Michael J.F. Barresi
Bachelor of Arts
Autism spectrum disorders (ASD), Zebrafish, Neurodevelopment, Cortical lamination, In situ hybridization, Feedback regulation
Neurodevelopment is characterized by a multitude of intricate, dynamic processes resulting in the establishment of a substantial, properly patterned population of neurons. Processes such as cell proliferation, migration, and differentiation must all successfully collaborate during development to form the brain, the tissue responsible for maintaining homeostasis, coordinating movement, and executive functioning. Therefore, neurodevelopmental diseases should be investigated in terms of these developmental mechanisms.
Autism Spectrum Disorders are a group of neurodevelopmental disorders characterized by broad alterations in brain morphology and a spectrum of atypical social behaviors. Everchanging diagnostic criteria, disease definitions, and heterogenous symptom type and expression over time renders ASD an incredibly difficult disorder to monitor and study. However, only in vivo studies modeling ASD based on associated genes and developmental pathways can uncover therapeutic potential.
Defects in Reelin signaling are implicated in the neurodevelopment of ASD in humans. We are studying the role of Reelin signaling during neurodevelopment in zebrafish to better understand the embryonic origins that may underlie ASD. Zebrafish provide unique advantages in disease modeling due to their transparency as embryos, rapid development, easy genetic manipulation, and large progeny. With zebrafish, we can analyze both embryonic neurodevelopment and later-stage adult behaviors.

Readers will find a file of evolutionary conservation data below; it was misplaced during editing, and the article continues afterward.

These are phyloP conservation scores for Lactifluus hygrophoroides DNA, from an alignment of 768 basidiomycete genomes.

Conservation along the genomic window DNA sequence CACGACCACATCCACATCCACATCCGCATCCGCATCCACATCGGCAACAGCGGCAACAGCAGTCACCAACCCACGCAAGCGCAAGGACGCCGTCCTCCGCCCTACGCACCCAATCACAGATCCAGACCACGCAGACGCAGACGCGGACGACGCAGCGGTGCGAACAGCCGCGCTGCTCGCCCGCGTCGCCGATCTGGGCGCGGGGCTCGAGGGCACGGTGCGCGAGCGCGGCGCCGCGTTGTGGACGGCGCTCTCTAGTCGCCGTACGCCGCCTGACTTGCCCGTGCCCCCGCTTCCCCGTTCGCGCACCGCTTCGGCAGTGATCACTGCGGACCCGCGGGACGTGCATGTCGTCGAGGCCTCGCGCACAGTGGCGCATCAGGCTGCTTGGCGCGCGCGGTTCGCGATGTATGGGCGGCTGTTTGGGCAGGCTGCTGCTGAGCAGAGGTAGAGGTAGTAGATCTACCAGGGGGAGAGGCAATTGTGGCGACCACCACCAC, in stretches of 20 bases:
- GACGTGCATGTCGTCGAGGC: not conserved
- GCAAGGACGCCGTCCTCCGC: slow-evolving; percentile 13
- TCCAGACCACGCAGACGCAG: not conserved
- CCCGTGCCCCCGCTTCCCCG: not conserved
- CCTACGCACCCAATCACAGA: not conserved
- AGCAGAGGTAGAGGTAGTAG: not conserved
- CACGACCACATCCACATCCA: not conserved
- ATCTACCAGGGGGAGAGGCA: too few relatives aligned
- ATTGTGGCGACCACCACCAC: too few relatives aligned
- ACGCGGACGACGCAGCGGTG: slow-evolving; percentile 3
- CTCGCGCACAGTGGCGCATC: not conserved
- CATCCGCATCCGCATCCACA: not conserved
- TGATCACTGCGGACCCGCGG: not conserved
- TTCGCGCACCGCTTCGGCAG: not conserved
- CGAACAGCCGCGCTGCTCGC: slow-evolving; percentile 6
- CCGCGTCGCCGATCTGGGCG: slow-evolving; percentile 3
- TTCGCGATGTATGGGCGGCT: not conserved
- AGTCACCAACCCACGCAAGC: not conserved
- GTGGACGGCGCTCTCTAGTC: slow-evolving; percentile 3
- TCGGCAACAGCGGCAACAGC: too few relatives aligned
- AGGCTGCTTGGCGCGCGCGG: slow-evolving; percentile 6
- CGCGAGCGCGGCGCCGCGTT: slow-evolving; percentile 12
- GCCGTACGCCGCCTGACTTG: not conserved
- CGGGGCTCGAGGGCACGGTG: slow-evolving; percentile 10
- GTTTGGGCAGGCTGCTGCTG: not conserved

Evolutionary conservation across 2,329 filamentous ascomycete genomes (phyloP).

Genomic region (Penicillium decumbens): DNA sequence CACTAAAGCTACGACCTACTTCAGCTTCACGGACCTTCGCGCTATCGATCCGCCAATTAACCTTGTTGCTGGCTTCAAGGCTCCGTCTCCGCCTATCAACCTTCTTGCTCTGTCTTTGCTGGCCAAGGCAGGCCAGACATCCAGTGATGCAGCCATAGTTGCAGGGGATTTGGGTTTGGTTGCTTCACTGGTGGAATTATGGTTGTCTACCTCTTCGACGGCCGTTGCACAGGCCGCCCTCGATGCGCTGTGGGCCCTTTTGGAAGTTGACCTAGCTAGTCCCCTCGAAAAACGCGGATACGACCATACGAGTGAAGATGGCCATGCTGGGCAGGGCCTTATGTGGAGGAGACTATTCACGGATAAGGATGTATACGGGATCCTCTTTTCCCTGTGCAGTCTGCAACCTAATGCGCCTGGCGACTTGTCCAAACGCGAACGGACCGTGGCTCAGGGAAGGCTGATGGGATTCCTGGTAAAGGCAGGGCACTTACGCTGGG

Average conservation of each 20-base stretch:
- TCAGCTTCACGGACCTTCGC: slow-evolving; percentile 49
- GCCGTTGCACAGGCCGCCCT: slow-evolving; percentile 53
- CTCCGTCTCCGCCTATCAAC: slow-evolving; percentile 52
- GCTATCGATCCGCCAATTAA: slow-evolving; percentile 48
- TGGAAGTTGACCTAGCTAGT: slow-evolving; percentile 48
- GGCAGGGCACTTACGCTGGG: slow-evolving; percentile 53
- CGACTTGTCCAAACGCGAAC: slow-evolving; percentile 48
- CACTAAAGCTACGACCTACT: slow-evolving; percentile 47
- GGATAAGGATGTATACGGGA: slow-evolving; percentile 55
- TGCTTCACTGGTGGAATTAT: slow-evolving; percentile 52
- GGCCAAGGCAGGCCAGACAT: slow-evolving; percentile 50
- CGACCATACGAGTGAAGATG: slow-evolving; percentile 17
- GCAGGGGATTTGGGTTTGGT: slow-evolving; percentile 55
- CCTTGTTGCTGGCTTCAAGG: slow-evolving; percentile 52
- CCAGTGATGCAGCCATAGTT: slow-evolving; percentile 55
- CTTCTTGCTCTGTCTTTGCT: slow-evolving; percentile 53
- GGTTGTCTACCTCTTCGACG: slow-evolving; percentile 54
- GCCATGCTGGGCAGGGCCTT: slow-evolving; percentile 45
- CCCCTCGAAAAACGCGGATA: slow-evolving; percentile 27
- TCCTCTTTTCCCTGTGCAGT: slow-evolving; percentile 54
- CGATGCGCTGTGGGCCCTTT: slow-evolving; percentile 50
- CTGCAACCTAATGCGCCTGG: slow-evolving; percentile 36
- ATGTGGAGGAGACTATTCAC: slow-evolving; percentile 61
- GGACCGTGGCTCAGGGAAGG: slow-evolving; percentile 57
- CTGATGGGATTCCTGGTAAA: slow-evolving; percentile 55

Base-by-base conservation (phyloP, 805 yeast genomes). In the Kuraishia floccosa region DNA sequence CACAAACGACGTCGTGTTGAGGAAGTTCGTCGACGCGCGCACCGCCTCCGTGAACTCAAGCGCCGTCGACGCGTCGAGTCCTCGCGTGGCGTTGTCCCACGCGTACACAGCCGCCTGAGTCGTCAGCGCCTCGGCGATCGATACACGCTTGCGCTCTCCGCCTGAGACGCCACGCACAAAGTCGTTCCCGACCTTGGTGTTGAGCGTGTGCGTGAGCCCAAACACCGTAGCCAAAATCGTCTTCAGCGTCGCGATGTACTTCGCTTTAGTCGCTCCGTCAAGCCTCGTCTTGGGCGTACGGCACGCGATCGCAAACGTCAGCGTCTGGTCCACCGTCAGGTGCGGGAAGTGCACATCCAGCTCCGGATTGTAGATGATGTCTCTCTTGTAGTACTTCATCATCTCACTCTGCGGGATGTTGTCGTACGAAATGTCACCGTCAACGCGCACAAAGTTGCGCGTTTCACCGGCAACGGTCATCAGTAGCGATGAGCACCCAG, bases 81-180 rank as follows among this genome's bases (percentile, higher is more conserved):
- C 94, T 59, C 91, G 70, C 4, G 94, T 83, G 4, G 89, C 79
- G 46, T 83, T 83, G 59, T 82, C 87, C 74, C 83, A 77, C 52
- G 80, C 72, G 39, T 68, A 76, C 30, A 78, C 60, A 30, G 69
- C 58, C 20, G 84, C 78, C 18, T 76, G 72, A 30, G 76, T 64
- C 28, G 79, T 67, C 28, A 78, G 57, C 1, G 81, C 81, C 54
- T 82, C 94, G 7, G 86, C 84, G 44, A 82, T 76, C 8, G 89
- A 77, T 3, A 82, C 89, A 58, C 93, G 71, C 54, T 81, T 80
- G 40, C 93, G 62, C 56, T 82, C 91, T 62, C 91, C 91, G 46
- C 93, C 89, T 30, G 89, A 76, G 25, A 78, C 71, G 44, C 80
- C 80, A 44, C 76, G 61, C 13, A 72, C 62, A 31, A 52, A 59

Reelin signaling is best known to influence the patterns of neuronal migration during cortical development in mice. However, how the pathway members interact to mediate this influence and specifically how these events cause later adult-stage behavioral defects lacks clarity. Reelin acts through both the Very Low Density Lipoprotein receptor (Vldlr) and apolipoprotein E receptor 2 (ApoER2), and signals downstream through Disabled1 (Dab1). We have generated loss of function mutations via CRISPR/Cas9 mutagenesis in these key Reelin pathway members to define their individual and combinatorial roles during neuronal differentiation and positioning in the central nervous system. We find that these mutants display dynamic changes in Reelin pathway member expression patterns. In situ hybridization analyses across our mutants have revealed possible feedback mechanisms controlling these expression patterns.
Despite disruption due to COVID-19, we hypothesize that specific Reelin pathway interactions serve to support distinct early developmental events that have later behavioral consequences. Zebrafish mutants in the Reelin pathway provide a powerful system to better understand the links between embryonic development and adult behavioral manifestations. Future studies quantitating Reelin pathway transcript levels as well as analyzing cell-specific defects and social behavior will provide greater insight into the role of this pathway in the development of ASD.
2020 Grace Kathryn Nevil. Access limited to the Smith College community and other researchers while on campus. Smith College community members also may access from off-campus using a Smith College log-in. Other off-campus researchers may request a copy through Interlibrary Loan for personal use.
Nevil, Grace Kathryn, "Defining the role of the reelin signaling pathway in neurogenesis and behavior - a zebrafish model of autism spectrum disorders" (2020). Honors Project, Smith College, Northampton, MA.
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